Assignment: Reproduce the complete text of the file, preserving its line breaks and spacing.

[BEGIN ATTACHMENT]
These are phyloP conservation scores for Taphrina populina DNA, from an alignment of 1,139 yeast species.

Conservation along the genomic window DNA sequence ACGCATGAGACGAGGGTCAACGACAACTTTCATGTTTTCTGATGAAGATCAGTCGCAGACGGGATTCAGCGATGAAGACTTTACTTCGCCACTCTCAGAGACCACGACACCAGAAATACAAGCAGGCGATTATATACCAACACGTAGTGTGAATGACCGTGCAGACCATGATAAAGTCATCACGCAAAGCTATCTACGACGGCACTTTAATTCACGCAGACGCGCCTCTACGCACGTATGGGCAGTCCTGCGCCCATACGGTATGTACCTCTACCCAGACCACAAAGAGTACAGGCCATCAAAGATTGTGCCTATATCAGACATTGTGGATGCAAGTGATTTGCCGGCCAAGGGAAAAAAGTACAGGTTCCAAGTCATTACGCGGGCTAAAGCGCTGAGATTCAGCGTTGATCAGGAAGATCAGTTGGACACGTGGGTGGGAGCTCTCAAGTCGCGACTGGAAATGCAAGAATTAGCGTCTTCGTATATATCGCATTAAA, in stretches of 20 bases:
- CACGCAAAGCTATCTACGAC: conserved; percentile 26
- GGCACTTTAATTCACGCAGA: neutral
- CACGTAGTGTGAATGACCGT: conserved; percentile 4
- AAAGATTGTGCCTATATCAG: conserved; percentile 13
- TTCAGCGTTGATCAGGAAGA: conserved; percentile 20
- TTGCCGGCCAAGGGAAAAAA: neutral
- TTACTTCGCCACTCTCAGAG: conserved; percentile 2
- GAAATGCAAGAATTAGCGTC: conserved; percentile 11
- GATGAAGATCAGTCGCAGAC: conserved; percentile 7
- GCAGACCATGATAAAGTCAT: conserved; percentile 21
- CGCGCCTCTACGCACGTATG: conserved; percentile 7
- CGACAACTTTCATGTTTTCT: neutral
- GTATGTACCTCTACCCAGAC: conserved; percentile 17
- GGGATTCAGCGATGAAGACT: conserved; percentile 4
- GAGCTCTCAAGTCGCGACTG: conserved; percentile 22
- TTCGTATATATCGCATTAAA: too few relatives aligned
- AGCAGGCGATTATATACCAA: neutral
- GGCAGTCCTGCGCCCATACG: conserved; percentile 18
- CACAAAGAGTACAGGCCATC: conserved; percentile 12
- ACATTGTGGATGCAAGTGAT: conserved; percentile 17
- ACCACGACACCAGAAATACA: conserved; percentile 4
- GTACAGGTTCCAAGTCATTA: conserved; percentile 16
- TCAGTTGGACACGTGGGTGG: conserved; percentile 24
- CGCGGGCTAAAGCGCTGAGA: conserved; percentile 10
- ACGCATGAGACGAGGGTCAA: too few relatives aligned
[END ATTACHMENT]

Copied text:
These are phyloP conservation scores for Taphrina populina DNA, from an alignment of 1,139 yeast species.

Conservation along the genomic window DNA sequence ACGCATGAGACGAGGGTCAACGACAACTTTCATGTTTTCTGATGAAGATCAGTCGCAGACGGGATTCAGCGATGAAGACTTTACTTCGCCACTCTCAGAGACCACGACACCAGAAATACAAGCAGGCGATTATATACCAACACGTAGTGTGAATGACCGTGCAGACCATGATAAAGTCATCACGCAAAGCTATCTACGACGGCACTTTAATTCACGCAGACGCGCCTCTACGCACGTATGGGCAGTCCTGCGCCCATACGGTATGTACCTCTACCCAGACCACAAAGAGTACAGGCCATCAAAGATTGTGCCTATATCAGACATTGTGGATGCAAGTGATTTGCCGGCCAAGGGAAAAAAGTACAGGTTCCAAGTCATTACGCGGGCTAAAGCGCTGAGATTCAGCGTTGATCAGGAAGATCAGTTGGACACGTGGGTGGGAGCTCTCAAGTCGCGACTGGAAATGCAAGAATTAGCGTCTTCGTATATATCGCATTAAA, in stretches of 20 bases:
- CACGCAAAGCTATCTACGAC: conserved; percentile 26
- GGCACTTTAATTCACGCAGA: neutral
- CACGTAGTGTGAATGACCGT: conserved; percentile 4
- AAAGATTGTGCCTATATCAG: conserved; percentile 13
- TTCAGCGTTGATCAGGAAGA: conserved; percentile 20
- TTGCCGGCCAAGGGAAAAAA: neutral
- TTACTTCGCCACTCTCAGAG: conserved; percentile 2
- GAAATGCAAGAATTAGCGTC: conserved; percentile 11
- GATGAAGATCAGTCGCAGAC: conserved; percentile 7
- GCAGACCATGATAAAGTCAT: conserved; percentile 21
- CGCGCCTCTACGCACGTATG: conserved; percentile 7
- CGACAACTTTCATGTTTTCT: neutral
- GTATGTACCTCTACCCAGAC: conserved; percentile 17
- GGGATTCAGCGATGAAGACT: conserved; percentile 4
- GAGCTCTCAAGTCGCGACTG: conserved; percentile 22
- TTCGTATATATCGCATTAAA: too few relatives aligned
- AGCAGGCGATTATATACCAA: neutral
- GGCAGTCCTGCGCCCATACG: conserved; percentile 18
- CACAAAGAGTACAGGCCATC: conserved; percentile 12
- ACATTGTGGATGCAAGTGAT: conserved; percentile 17
- ACCACGACACCAGAAATACA: conserved; percentile 4
- GTACAGGTTCCAAGTCATTA: conserved; percentile 16
- TCAGTTGGACACGTGGGTGG: conserved; percentile 24
- CGCGGGCTAAAGCGCTGAGA: conserved; percentile 10
- ACGCATGAGACGAGGGTCAA: too few relatives aligned